Smokey wins second term as chairman

Washoe Tribal Chairman Serrell Smokey won a second term, according to preliminary results.

Washoe Tribal Chairman Serrell Smokey won a second term, according to preliminary results.

For the first time in 20 years, a Washoe Tribal chairman has won re-election.

Serrell Smokey won a second term as chairman, according to preliminary results issued by tribe’s Election Board. Smokey received 199 votes to Rueben Vasquez’ 124.

A 2001 graduate of Douglas High School, Smokey served in the U.S. Army and was deployed to Iraq 2003-2004.

He also served in Syria with the Nevada National Guard.

He is a graduate of Western Nevada College and the University of Nevada, Reno. He is the son of Nevada Indian Commissioner Lori Pasqua, who succumbed to cancer in 2020.

“I must admit, not much about the job has been easy,” Smokey said in his candidate’s statement. “First there was the national COVID pandemic (one that none of us in our lifetime has ever seen). Then we had to deal with the largest forest fires ever on Washoe lands. Those are just a few of the highlights of what our people went through.”

Smokey acknowledged that he may not have made the right decisions every time, but he said they were made with all Washoe in mind.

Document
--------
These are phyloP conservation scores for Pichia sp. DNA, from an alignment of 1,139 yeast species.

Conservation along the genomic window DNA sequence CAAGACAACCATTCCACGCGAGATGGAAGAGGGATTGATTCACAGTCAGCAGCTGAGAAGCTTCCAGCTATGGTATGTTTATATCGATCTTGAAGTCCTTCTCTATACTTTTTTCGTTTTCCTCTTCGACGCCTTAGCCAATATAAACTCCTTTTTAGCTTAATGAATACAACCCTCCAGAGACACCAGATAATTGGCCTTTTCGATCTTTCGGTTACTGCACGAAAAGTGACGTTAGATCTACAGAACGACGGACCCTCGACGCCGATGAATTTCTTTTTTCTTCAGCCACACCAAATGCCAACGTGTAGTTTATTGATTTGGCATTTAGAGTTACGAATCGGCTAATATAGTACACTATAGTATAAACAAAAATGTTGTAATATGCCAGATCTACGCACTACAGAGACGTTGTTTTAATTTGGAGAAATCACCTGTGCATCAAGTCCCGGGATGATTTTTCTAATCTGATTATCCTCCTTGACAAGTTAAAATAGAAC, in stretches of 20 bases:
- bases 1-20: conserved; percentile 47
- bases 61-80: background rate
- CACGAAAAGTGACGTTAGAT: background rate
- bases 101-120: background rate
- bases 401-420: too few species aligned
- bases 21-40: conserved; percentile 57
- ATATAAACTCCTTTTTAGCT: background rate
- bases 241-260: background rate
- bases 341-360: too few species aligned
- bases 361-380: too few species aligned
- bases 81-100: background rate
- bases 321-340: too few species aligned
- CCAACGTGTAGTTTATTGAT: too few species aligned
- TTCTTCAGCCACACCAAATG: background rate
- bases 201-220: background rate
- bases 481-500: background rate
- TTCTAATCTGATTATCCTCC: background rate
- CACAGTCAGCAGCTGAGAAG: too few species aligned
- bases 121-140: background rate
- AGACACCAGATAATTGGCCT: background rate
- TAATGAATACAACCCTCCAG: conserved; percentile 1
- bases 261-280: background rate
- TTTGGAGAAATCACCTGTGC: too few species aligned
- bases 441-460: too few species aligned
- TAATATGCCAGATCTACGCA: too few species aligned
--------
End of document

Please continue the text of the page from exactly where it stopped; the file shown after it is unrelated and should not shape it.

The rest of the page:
“Remaining nonbiased is crucial to leading our people,” he said.

Among the projects that have occurred during Smokey’s time in office are the sawmill project which could bring the tribe up to $1.7 million a year and 30 jobs.

Smokey said that 2021 season at Meeks Bay Resort saw the tribe generate nearly $500,000 after many years of losses.

One of the challenges of Smokey’s new term will be to retain the contract to operate the resort, which has been under Washoe management since 1999.

The U.S. Forest Service is seeking proposals to operate the resort and the Washoe are asking people to provide feedback.

Besides the fire and the coronavirus outbreak, Smokey also negotiated a deal with Minden Town Manager JD Frisby to move the time when the siren sounds.

The siren, which the Tribe associated with long-since repealed sundown laws, put Minden in the national spotlight.


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